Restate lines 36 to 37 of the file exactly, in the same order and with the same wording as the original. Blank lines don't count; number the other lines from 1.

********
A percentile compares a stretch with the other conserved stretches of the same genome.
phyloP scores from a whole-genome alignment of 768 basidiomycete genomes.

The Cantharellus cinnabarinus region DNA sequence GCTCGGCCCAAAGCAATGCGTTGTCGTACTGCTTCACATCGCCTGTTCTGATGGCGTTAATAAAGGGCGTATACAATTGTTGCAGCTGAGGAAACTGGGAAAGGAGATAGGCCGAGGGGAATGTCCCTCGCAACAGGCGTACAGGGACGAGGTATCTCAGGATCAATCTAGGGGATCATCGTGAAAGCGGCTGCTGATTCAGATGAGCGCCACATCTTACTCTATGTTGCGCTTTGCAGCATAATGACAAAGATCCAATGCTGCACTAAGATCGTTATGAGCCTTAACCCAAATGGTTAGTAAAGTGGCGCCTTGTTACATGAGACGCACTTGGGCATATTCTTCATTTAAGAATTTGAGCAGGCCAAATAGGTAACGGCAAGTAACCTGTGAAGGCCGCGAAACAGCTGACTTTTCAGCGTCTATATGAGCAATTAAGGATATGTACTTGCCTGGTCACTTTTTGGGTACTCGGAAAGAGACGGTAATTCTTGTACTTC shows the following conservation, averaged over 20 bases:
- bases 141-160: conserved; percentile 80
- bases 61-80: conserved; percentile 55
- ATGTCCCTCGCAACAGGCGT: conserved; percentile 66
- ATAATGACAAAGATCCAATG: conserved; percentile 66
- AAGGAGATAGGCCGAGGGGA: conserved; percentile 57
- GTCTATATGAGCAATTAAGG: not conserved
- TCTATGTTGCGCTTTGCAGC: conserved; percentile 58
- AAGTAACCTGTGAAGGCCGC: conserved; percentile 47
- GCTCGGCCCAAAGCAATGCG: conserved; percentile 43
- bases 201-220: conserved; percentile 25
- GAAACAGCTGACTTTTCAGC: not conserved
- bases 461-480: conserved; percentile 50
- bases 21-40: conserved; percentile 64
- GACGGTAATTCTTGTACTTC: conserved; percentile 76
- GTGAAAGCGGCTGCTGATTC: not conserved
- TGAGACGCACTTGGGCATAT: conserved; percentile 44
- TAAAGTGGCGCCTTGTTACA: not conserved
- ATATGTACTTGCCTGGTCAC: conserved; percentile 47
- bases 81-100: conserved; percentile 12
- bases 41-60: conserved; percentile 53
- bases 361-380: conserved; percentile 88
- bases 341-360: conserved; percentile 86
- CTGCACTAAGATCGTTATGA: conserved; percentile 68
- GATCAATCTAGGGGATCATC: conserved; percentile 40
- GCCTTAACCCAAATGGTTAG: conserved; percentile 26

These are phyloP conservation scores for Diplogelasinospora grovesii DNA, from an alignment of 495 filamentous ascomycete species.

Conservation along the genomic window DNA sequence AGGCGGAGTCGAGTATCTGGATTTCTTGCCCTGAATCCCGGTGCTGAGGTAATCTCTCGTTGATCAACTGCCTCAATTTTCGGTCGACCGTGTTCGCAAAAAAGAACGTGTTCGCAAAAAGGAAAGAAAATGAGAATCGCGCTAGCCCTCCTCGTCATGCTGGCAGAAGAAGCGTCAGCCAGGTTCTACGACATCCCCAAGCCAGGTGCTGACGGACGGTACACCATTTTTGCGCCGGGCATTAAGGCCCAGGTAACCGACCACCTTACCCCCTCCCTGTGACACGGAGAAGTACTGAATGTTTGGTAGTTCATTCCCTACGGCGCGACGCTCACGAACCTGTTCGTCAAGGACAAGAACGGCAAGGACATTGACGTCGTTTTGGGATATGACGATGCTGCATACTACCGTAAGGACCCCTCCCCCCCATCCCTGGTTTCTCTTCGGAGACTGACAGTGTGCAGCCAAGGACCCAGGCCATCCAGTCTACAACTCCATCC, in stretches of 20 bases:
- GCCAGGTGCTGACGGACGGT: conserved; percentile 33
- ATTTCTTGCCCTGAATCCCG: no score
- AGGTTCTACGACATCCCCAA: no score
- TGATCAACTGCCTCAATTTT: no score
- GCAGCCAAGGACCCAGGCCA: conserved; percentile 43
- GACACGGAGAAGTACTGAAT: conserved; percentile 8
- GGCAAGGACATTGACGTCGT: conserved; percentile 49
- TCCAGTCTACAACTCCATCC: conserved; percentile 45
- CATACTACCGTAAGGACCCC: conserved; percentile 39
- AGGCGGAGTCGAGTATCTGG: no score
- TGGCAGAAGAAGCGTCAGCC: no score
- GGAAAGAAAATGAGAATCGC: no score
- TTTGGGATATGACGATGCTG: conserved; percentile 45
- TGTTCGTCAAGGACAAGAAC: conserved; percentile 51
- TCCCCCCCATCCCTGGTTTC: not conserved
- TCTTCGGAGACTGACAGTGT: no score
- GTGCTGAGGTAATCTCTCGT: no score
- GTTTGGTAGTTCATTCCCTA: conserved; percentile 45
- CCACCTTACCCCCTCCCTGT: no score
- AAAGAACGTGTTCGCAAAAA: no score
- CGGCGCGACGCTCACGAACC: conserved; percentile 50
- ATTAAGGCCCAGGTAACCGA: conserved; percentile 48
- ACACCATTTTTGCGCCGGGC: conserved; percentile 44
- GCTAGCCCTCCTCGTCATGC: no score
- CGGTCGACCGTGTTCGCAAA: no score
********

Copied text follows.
- GACACGGAGAAGTACTGAAT: conserved; percentile 8
- GGCAAGGACATTGACGTCGT: conserved; percentile 49